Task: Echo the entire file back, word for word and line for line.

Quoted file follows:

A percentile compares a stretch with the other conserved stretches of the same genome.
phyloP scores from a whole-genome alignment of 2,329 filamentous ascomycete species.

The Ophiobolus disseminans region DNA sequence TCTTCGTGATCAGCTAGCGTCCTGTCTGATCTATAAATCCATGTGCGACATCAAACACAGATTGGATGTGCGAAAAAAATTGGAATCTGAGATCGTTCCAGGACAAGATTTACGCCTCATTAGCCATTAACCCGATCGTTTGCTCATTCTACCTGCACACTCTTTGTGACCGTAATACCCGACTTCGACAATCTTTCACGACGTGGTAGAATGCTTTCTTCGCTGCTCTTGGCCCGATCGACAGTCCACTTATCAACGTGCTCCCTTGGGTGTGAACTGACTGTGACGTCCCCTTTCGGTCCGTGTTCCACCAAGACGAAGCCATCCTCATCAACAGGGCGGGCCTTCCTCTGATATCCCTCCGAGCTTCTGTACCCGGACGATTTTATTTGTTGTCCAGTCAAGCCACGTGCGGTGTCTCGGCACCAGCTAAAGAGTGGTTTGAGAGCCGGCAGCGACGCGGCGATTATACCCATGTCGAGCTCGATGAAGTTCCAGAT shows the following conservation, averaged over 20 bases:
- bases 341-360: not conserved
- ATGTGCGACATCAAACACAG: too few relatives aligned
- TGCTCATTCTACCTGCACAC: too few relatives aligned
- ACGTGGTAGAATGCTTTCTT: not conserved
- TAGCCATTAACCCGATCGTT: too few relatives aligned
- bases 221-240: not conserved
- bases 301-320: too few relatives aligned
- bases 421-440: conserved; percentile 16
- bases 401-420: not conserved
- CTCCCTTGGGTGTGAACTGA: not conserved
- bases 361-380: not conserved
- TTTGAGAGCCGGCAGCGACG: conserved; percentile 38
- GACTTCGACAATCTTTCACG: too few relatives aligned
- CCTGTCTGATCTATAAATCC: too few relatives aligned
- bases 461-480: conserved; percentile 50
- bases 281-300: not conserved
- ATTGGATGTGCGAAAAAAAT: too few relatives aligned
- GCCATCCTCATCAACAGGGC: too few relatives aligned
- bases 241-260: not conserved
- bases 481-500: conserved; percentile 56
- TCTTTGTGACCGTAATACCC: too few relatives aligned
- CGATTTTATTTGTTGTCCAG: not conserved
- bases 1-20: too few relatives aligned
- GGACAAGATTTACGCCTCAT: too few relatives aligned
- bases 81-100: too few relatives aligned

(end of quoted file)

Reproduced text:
A percentile compares a stretch with the other conserved stretches of the same genome.
phyloP scores from a whole-genome alignment of 2,329 filamentous ascomycete species.

The Ophiobolus disseminans region DNA sequence TCTTCGTGATCAGCTAGCGTCCTGTCTGATCTATAAATCCATGTGCGACATCAAACACAGATTGGATGTGCGAAAAAAATTGGAATCTGAGATCGTTCCAGGACAAGATTTACGCCTCATTAGCCATTAACCCGATCGTTTGCTCATTCTACCTGCACACTCTTTGTGACCGTAATACCCGACTTCGACAATCTTTCACGACGTGGTAGAATGCTTTCTTCGCTGCTCTTGGCCCGATCGACAGTCCACTTATCAACGTGCTCCCTTGGGTGTGAACTGACTGTGACGTCCCCTTTCGGTCCGTGTTCCACCAAGACGAAGCCATCCTCATCAACAGGGCGGGCCTTCCTCTGATATCCCTCCGAGCTTCTGTACCCGGACGATTTTATTTGTTGTCCAGTCAAGCCACGTGCGGTGTCTCGGCACCAGCTAAAGAGTGGTTTGAGAGCCGGCAGCGACGCGGCGATTATACCCATGTCGAGCTCGATGAAGTTCCAGAT shows the following conservation, averaged over 20 bases:
- bases 341-360: not conserved
- ATGTGCGACATCAAACACAG: too few relatives aligned
- TGCTCATTCTACCTGCACAC: too few relatives aligned
- ACGTGGTAGAATGCTTTCTT: not conserved
- TAGCCATTAACCCGATCGTT: too few relatives aligned
- bases 221-240: not conserved
- bases 301-320: too few relatives aligned
- bases 421-440: conserved; percentile 16
- bases 401-420: not conserved
- CTCCCTTGGGTGTGAACTGA: not conserved
- bases 361-380: not conserved
- TTTGAGAGCCGGCAGCGACG: conserved; percentile 38
- GACTTCGACAATCTTTCACG: too few relatives aligned
- CCTGTCTGATCTATAAATCC: too few relatives aligned
- bases 461-480: conserved; percentile 50
- bases 281-300: not conserved
- ATTGGATGTGCGAAAAAAAT: too few relatives aligned
- GCCATCCTCATCAACAGGGC: too few relatives aligned
- bases 241-260: not conserved
- bases 481-500: conserved; percentile 56
- TCTTTGTGACCGTAATACCC: too few relatives aligned
- CGATTTTATTTGTTGTCCAG: not conserved
- bases 1-20: too few relatives aligned
- GGACAAGATTTACGCCTCAT: too few relatives aligned
- bases 81-100: too few relatives aligned